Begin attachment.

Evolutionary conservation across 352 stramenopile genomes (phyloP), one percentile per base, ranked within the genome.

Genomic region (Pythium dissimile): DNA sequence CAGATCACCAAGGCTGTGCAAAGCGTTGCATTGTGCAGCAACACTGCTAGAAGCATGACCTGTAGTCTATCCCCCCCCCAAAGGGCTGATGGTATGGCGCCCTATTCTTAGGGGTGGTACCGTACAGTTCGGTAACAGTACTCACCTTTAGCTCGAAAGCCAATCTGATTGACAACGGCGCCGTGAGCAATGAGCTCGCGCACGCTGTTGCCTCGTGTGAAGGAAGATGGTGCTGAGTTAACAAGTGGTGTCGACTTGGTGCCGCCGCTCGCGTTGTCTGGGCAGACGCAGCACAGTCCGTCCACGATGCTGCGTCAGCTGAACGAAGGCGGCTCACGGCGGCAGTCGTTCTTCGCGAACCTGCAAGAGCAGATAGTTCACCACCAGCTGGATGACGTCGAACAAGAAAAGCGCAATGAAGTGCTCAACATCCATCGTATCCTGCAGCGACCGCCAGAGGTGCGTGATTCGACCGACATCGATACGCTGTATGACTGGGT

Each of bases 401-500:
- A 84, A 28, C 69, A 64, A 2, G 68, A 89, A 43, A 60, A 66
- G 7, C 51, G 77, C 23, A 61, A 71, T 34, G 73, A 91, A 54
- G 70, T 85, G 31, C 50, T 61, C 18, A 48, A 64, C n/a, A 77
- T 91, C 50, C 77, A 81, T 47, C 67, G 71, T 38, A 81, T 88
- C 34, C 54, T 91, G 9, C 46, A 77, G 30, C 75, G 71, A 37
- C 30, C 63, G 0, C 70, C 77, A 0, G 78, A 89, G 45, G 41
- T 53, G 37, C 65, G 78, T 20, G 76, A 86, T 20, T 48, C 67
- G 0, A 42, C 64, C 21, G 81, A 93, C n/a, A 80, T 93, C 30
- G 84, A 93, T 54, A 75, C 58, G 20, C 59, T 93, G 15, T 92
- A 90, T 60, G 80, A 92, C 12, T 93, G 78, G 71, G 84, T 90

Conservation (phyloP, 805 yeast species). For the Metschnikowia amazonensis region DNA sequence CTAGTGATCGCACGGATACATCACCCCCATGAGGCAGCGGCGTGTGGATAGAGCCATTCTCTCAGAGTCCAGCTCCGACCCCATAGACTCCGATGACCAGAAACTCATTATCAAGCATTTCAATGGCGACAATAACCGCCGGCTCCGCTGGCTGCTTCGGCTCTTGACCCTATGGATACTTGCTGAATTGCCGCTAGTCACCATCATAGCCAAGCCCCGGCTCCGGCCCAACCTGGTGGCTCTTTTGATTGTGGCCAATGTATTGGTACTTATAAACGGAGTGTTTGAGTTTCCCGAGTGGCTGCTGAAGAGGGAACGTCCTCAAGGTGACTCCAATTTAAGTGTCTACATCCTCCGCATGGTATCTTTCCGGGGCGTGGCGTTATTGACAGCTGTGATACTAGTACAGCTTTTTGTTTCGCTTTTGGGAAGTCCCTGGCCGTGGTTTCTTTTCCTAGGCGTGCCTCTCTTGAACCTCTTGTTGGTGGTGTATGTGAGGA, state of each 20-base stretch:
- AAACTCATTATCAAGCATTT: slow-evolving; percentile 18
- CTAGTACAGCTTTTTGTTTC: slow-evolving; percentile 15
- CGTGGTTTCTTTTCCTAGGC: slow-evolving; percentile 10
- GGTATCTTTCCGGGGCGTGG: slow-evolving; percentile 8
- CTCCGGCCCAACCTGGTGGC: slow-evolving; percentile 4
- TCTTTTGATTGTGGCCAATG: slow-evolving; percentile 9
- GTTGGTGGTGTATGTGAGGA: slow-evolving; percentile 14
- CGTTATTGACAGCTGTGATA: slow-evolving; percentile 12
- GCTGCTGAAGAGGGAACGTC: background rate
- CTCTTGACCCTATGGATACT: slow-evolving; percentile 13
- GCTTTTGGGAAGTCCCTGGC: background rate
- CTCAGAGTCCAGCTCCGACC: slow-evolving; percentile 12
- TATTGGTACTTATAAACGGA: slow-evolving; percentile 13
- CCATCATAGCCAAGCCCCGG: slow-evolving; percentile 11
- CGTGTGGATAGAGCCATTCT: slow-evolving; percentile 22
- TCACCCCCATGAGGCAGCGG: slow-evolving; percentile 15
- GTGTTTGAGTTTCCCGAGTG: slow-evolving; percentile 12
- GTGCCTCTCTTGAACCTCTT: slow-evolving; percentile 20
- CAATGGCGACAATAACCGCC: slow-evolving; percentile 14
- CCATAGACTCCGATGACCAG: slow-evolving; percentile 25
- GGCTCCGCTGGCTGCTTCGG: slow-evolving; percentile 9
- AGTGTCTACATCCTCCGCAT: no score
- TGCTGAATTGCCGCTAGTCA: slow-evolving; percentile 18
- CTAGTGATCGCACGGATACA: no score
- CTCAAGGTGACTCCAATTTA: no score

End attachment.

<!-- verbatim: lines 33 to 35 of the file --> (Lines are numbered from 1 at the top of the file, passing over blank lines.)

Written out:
- CAATGGCGACAATAACCGCC: slow-evolving; percentile 14
- CCATAGACTCCGATGACCAG: slow-evolving; percentile 25
- GGCTCCGCTGGCTGCTTCGG: slow-evolving; percentile 9